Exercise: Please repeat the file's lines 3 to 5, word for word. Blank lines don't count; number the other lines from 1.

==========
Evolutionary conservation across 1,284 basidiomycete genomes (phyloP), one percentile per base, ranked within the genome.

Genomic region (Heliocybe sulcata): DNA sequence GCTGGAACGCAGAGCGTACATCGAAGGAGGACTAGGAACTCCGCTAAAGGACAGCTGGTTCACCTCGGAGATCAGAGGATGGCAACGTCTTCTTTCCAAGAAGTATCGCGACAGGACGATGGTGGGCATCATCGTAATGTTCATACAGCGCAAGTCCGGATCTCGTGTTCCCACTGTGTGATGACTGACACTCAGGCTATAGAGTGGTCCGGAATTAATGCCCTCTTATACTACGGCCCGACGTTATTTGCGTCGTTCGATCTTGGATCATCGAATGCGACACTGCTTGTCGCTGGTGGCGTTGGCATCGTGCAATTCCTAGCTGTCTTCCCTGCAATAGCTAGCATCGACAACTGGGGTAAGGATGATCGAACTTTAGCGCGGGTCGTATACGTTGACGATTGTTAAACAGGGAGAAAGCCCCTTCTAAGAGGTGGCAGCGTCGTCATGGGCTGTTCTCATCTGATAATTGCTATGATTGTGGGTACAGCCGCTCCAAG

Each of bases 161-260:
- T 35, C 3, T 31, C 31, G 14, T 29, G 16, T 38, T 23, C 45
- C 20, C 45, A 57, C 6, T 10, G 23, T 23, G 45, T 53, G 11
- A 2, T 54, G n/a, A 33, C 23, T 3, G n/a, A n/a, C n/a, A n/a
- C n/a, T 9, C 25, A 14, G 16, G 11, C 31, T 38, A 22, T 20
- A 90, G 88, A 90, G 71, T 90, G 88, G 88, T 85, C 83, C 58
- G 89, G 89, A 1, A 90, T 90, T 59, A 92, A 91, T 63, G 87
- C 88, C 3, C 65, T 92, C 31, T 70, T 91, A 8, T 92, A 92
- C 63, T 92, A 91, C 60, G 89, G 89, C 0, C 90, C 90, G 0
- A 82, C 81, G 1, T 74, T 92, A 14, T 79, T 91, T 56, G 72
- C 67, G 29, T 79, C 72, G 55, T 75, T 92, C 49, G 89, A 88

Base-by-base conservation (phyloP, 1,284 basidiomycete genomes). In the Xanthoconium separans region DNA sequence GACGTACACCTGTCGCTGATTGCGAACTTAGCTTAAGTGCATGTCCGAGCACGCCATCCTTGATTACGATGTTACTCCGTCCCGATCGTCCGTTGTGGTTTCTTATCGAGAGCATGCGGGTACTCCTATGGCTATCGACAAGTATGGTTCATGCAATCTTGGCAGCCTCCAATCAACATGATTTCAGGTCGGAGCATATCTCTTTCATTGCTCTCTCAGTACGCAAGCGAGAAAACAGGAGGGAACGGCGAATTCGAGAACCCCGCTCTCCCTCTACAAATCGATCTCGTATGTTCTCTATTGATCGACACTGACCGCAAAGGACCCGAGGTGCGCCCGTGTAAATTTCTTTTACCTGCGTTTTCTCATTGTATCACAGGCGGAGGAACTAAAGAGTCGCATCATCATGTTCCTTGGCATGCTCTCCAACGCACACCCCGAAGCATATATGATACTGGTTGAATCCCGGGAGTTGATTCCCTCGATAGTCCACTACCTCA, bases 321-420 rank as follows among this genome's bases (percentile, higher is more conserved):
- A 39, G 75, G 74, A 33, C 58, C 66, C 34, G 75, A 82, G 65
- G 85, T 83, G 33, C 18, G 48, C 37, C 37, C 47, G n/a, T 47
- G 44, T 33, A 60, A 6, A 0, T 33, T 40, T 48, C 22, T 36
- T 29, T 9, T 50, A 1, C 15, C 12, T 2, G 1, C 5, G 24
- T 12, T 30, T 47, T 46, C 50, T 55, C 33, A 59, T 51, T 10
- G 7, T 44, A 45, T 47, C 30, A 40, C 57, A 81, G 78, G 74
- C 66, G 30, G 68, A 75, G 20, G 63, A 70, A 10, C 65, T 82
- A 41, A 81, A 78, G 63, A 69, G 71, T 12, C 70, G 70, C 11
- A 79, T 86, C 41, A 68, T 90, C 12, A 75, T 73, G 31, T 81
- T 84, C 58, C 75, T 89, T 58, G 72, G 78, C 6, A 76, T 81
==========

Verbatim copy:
Each of bases 161-260:
- T 35, C 3, T 31, C 31, G 14, T 29, G 16, T 38, T 23, C 45
- C 20, C 45, A 57, C 6, T 10, G 23, T 23, G 45, T 53, G 11